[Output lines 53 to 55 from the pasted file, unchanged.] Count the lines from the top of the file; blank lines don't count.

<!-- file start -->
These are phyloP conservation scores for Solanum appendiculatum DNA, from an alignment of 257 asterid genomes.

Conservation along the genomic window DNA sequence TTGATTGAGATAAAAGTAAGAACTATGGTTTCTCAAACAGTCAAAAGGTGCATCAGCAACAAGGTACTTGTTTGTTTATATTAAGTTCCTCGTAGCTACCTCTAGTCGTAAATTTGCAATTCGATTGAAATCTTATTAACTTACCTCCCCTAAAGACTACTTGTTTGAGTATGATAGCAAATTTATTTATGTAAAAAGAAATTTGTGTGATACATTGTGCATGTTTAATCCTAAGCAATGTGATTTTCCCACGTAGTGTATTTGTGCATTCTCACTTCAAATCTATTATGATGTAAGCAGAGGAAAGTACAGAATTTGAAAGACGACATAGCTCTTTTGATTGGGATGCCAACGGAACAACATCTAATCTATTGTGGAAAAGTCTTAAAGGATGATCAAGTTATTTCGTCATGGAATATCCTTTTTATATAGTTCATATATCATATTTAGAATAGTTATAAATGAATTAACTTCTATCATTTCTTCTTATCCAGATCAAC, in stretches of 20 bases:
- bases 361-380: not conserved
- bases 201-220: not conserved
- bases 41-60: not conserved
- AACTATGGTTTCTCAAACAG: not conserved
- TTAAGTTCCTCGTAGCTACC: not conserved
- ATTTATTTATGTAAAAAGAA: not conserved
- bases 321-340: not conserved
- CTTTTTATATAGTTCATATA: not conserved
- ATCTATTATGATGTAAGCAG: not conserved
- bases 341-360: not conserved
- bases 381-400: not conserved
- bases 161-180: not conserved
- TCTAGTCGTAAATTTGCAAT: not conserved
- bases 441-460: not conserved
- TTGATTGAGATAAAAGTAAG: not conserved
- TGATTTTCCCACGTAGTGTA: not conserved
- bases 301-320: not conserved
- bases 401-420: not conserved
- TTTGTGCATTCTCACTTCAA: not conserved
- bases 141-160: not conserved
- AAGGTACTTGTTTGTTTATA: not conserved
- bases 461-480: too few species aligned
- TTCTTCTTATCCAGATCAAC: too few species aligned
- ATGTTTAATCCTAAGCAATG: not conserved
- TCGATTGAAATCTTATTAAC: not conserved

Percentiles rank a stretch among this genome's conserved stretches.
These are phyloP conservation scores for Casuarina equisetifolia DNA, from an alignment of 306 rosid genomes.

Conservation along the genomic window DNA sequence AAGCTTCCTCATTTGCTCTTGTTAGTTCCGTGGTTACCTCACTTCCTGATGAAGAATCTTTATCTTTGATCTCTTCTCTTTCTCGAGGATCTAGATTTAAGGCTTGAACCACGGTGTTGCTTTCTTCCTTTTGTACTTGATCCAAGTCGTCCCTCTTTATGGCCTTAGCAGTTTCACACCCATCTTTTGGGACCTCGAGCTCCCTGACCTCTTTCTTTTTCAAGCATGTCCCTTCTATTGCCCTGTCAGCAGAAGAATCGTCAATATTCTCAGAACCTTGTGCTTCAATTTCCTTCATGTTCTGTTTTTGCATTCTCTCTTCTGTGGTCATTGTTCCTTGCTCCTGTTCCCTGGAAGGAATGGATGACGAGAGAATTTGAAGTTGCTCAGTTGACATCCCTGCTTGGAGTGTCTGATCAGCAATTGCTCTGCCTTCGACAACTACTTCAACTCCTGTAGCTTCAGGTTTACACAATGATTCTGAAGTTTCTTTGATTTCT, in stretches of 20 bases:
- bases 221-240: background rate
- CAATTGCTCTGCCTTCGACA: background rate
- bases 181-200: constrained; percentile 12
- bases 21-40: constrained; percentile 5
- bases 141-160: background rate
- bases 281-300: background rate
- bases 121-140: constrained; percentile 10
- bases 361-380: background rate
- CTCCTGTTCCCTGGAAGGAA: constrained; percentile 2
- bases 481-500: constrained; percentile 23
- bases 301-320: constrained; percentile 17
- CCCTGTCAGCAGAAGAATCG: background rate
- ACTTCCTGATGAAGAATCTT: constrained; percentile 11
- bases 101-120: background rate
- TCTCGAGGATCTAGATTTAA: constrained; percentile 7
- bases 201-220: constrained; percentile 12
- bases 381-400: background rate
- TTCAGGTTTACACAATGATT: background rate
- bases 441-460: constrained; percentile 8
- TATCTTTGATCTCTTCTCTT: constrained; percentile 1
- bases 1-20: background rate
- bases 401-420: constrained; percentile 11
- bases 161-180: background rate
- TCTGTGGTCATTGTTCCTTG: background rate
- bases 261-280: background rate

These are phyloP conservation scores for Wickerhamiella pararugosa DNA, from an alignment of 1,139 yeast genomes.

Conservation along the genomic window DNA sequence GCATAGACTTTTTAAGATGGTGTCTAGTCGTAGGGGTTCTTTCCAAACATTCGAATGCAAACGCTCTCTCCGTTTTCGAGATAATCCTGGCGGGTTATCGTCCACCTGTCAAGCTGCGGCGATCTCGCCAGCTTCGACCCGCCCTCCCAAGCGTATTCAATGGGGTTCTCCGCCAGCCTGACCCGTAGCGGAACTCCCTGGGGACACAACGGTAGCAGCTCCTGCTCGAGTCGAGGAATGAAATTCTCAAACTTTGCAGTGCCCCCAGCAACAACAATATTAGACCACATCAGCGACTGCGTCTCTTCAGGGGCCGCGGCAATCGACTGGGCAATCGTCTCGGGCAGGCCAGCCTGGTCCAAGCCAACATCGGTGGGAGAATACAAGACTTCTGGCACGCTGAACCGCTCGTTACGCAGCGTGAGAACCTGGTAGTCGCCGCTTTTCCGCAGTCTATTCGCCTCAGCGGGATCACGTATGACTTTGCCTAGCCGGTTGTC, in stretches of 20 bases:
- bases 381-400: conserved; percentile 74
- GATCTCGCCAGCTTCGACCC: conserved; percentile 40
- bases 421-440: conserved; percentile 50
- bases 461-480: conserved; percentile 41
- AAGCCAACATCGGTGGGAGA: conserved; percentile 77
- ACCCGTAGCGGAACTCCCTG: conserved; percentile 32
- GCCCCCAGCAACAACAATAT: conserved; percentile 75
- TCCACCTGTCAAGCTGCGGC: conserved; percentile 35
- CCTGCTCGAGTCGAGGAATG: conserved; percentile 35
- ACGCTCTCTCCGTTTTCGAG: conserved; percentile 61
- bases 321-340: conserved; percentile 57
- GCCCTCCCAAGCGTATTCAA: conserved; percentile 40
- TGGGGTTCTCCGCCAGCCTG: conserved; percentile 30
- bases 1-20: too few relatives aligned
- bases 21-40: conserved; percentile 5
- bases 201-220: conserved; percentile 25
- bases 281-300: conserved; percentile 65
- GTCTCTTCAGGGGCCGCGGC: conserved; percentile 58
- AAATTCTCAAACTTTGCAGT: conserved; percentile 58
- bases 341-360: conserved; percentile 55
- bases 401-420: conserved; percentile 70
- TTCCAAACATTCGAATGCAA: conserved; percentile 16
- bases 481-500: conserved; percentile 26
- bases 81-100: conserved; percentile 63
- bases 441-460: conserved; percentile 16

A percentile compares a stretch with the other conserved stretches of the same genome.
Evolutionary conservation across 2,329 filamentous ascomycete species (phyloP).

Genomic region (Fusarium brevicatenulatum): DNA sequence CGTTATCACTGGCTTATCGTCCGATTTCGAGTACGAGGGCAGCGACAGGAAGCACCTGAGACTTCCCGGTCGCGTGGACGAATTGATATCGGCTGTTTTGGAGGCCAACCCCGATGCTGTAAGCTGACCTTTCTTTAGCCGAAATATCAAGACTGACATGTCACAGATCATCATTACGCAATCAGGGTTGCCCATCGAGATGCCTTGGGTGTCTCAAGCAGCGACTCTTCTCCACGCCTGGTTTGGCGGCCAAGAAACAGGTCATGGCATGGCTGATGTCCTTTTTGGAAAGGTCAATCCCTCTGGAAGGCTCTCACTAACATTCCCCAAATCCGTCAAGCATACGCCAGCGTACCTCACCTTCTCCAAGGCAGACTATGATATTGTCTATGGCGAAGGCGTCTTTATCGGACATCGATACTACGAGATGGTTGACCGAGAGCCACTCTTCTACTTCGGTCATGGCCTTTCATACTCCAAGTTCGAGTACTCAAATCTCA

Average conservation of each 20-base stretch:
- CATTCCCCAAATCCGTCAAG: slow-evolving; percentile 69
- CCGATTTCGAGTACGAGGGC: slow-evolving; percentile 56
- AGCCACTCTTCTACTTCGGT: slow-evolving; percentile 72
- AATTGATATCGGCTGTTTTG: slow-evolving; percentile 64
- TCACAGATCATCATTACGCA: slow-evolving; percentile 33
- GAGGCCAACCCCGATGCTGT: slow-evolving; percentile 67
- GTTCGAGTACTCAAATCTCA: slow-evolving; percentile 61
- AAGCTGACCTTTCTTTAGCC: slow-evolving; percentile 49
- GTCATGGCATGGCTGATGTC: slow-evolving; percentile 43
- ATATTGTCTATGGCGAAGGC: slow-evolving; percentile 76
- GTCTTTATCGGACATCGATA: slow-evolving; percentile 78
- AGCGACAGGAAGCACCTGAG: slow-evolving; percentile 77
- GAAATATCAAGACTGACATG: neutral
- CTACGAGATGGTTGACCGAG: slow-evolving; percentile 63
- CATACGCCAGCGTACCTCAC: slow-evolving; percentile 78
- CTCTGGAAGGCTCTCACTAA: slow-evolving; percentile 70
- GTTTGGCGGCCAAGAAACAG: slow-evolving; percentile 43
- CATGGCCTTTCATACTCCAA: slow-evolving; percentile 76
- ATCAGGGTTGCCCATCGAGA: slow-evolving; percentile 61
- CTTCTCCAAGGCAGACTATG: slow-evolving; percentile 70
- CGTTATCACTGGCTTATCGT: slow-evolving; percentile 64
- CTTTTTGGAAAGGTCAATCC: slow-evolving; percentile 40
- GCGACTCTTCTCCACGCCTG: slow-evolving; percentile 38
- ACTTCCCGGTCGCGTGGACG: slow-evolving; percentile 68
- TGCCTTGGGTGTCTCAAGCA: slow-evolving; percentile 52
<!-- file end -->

- bases 161-180: background rate
- TCTGTGGTCATTGTTCCTTG: background rate
- bases 261-280: background rate